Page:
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LA Theater Review

Canvas Falcons

Canvas Falcons
When we think about theater musicals, we probably remember the dramatic sweep, soaring romantic melodies, exuberant dance numbers, and virtuoso performances we have witnessed. When writer-composer-director Troy Gleeson conceived this World War I musical, he may have had similar visions, but his efforts are only partially successful. His work is more like a cantata than a musical.

The story, set in 1918, concerns a young American couple, Bill (Evan Charest) and Mary (understudy Rachel Noll, subbing for Lindsay Nesmith), who have been courting for several years. But he's violently commitment-phobic and can bring himself to propose to her only after he has enlisted in the Canadian Air Force and is about to leave for France to fight for embattled England. She's smart enough to be angered by his evasiveness, but she's determined to hold onto him, so she volunteers to serve as a nurse in France. They are separated for much of the play, and it's hard to generate much romantic heat between her and her absent and reluctant swain.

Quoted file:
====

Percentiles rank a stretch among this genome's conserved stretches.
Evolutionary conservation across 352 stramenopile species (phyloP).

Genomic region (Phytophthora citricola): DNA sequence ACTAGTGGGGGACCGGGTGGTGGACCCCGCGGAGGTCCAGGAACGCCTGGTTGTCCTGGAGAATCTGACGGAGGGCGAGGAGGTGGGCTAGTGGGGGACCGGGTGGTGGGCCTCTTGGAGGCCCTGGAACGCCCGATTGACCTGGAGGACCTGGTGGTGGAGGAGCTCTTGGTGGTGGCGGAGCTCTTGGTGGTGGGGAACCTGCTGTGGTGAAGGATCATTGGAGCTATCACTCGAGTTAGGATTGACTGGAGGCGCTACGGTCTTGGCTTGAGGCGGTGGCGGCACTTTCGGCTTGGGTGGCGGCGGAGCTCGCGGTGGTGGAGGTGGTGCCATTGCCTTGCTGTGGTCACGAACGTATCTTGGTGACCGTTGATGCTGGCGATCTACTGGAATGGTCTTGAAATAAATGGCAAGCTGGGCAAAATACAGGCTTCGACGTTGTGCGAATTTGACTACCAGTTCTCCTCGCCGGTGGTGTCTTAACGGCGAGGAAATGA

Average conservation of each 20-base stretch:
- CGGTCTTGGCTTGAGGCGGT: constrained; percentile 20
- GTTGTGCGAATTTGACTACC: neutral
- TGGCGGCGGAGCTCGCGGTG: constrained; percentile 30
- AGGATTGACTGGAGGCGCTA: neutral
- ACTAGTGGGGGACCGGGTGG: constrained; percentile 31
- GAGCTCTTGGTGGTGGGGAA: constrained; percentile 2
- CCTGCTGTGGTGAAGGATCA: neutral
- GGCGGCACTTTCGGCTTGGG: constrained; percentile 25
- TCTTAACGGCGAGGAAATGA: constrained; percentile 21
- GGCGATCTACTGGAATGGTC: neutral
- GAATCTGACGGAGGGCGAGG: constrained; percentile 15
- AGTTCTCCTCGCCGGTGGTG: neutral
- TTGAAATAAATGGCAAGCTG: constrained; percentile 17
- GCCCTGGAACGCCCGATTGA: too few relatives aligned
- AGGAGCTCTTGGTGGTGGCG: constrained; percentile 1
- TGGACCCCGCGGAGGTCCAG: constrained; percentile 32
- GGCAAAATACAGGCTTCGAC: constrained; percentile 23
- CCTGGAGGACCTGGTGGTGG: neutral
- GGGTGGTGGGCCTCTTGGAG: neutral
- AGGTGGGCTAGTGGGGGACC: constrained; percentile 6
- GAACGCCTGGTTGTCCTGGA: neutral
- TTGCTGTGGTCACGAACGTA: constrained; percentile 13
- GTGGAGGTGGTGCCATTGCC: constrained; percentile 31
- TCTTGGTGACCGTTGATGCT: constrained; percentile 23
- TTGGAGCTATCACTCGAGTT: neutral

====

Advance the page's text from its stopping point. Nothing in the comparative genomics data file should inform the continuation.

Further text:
So many subplots intervene, involving Mary's hospital duties, Nurse Sarah (Julia McIlvaine) and an eccentric Irish doctor (Rick Dano), and the increasingly decimated fighter squadron to which Bill is assigned—the play's title refers to the rickety fabric-covered planes of the 1918 era—that we often lose track of the lovers. The many short scenes often fail to climax, and awkward pauses to change the heavy scenery further interrupt the action. The only time the piece breaks free into adrenaline-pumping musical exuberance occurs in Act 2, in a Paris cabaret, featuring a spirited can-can performed by choreographer Amy Lawrence, Chrissy Conner, and Tiwana Floyd. There, Bill and Mary are reunited, and he finally overcomes his reluctance to actively pursue her, even if it means going AWOL. When they at last get together, instead of the soaring finale we expect, we're treated to a last scene with no music at all.

Despite his apparent ambitiousness, Gleeson seems to lack the dramaturgical and directorial skills to weld the diverse elements into an effective whole or achieve the dramatic momentum that could generate excitement and make us care about his tale. So the efforts of the large and seemingly able cast—including J.D. Crawford, Lawrence McEvoy, Sabrina Hill, Jovial Kemp, William Knight, Kevin Meoak, and Trent Walker—fail to achieve the payoff their efforts deserve.

Presented by Troy Gleeson Productions at the Secret Rose Theatre, 11246 Magnolia Blvd., North Hollywood.

Sept. 9–Oct. 2. Thu.–Fri., 8 p.m.; Sat., 2 and 8 p.m.
(877) 620-7673.

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